"This is your voice assistant speaking!"
In the BSI Lab, we constantly check technical and business trends that could influence our future work. Our colleagues Patrick Bänziger and Christoph Bräunlich have tested two language assistants and examined how they could support insurance customers and consultants in their daily work.
People in science fiction films have long since portrayed a future with machines that interact with spoken language. This future became reality in 2011 when Apple successfully launched the first voice assistant to the general public with Siri. Google Assistant and Amazon Alexa have since joined Siri as voice assistants for various platforms and device types. Users interact with natural speech and also receive a spoken answer in reply. Depending on the device, the answer can also be visually enhanced.
The strengths of voice assistants is that they can be operated hands-free. Whether someone asks about a recipe in the kitchen or asks for another playlist while watching sports, a conversation is initiated with most assistants by speaking a keyword such as “Alexa,” “Siri” or “OK Google.”
Practical support for customers and reps
Fascinated by the possibilities and the potential of voice assistants, BSI’s Christoph Bräunlich and Patrick Bänziger built two proof-of-concept extensions for voice assistants in the BSI Lab. The first extension enables users to query their insurance companies via Amazon Alexa and Google Assistant about what other types of insurance they offer, and to calculate the price for customized travel insurance.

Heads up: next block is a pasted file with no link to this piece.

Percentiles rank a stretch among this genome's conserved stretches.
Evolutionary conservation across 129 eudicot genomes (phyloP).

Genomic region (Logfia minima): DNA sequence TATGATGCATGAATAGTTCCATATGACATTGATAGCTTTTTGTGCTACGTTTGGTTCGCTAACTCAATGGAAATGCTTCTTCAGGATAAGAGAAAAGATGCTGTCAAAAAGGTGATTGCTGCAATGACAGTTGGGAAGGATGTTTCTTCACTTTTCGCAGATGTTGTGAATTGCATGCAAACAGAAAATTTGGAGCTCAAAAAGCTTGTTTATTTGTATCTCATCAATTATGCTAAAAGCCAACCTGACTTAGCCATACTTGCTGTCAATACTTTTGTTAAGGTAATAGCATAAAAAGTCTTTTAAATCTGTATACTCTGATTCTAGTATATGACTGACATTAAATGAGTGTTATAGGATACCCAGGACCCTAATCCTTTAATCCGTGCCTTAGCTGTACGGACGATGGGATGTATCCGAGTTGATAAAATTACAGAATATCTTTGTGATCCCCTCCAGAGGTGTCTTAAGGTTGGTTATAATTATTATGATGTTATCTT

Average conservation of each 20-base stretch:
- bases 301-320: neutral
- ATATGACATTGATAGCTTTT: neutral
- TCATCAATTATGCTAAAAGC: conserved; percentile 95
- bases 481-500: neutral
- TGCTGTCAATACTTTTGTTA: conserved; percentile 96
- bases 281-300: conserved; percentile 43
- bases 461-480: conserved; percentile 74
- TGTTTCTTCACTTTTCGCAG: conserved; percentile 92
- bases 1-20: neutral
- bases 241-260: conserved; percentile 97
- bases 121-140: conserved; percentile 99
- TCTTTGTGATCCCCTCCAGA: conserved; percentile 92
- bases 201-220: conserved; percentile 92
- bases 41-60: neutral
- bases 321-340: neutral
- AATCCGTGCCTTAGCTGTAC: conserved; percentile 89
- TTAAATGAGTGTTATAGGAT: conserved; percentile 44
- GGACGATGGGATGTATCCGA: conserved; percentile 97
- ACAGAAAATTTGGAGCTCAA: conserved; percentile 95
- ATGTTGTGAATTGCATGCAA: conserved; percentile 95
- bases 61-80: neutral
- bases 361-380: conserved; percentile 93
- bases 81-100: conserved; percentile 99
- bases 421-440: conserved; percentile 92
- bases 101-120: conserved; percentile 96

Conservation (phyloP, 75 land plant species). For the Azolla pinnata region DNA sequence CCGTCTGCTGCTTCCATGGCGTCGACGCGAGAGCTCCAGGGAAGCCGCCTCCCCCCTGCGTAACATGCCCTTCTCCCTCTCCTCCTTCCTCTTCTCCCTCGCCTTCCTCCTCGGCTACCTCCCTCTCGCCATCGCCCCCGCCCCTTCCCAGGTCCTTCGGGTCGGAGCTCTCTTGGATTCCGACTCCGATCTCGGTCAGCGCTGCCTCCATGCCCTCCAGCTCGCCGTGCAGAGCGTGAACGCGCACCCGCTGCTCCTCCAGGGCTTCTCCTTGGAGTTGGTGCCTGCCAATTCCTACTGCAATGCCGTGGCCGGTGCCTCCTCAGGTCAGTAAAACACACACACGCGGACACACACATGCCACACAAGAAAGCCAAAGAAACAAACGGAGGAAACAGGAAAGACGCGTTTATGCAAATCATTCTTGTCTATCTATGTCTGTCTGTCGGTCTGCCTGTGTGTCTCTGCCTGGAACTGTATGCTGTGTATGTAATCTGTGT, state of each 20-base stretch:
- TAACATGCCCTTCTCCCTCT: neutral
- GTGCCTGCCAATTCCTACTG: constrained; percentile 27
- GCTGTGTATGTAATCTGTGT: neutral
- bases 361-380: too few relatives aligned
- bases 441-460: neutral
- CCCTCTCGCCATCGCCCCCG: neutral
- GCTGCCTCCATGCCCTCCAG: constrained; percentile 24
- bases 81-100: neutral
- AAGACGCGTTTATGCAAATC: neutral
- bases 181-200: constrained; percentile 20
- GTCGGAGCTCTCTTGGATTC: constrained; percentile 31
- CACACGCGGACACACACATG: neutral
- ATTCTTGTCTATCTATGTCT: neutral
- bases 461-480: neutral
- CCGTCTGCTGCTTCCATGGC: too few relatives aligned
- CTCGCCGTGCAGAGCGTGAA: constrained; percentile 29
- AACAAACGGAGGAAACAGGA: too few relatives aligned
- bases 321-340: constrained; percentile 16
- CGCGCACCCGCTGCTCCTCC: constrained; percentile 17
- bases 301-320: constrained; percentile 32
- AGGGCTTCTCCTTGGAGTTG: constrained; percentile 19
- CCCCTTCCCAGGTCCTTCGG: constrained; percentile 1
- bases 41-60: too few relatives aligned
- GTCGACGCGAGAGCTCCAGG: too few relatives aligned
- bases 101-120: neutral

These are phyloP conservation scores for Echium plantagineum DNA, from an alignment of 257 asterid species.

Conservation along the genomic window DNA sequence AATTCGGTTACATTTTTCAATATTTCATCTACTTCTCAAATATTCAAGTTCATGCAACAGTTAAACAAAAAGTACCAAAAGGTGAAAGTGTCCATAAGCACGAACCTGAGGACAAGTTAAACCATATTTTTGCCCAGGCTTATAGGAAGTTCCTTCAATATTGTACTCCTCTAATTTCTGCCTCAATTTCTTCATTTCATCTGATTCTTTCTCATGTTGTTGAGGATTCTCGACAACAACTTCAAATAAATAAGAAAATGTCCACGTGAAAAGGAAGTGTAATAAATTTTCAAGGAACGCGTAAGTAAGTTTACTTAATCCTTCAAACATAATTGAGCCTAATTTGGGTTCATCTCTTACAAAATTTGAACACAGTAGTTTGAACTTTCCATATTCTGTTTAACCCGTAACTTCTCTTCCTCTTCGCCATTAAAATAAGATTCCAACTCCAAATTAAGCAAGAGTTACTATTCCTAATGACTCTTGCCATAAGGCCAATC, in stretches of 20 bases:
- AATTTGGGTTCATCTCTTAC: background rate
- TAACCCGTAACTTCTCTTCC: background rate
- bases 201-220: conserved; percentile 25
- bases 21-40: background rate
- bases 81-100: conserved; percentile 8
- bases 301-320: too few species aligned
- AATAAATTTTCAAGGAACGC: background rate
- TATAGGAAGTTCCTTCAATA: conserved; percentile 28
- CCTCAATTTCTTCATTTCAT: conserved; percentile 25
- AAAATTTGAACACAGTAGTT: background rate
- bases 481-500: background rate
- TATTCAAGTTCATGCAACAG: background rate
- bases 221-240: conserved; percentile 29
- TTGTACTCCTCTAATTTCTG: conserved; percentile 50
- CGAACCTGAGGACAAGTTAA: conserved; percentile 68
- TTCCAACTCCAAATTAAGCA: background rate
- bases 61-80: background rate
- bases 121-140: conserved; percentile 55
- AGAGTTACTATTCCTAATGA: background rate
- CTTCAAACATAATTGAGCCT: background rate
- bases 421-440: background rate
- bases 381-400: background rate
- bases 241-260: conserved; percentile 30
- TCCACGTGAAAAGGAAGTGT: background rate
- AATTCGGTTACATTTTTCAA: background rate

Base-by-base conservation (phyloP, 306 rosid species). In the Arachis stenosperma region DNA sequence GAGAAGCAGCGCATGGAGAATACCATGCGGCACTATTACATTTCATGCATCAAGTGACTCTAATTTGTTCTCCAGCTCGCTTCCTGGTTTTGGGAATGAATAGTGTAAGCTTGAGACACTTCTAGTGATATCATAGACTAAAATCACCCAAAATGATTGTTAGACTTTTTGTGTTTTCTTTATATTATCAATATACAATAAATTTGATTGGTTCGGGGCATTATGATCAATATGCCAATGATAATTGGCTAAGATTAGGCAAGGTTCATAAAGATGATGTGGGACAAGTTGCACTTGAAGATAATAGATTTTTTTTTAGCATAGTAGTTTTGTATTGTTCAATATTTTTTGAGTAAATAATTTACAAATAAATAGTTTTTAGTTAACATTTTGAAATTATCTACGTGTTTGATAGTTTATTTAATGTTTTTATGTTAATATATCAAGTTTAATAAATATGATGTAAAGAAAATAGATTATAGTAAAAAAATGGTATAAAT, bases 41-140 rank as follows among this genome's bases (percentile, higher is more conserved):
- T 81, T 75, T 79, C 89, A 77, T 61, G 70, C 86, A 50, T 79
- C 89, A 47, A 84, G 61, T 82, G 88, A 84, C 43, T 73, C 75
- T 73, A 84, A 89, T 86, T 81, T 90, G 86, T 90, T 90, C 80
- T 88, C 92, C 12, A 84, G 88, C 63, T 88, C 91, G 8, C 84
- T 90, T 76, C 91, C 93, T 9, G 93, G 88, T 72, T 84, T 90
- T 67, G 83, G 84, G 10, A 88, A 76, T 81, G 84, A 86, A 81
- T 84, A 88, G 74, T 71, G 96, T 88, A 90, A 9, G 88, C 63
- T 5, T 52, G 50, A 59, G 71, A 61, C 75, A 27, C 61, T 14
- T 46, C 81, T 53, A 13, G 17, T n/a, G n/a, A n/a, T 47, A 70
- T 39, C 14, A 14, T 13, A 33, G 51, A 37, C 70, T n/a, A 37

“The strength of voice assistants is clear: they are operated hands-free. ”
Patrick Bänziger, Software developer at BSI
The second extension is an ideal companion for an insurance representative. It not only provides information about the schedule, but also provides the rep with essential information about his next customer while he is on the road.
Where is all this heading?
While all this sounds so practical, so wonderful, the question of security and data protection is justified: How is it possible to protect such conversations? Since the assistants from Google and Amazon generally conduct the conversion between voice and text on the provider’s servers, they are in turn privy to the entire conversation.
Both BSI developers summed up: “The assistants are interesting to program, but whether they will become established is difficult to foresee. Sales figures currently indicate great interest among end customers. Certain use cases are certainly better suited for the apps than others and have the potential to boost the self-service rate among our clients, and thereby to assist their end customers in an uncomplicated and charming manner.”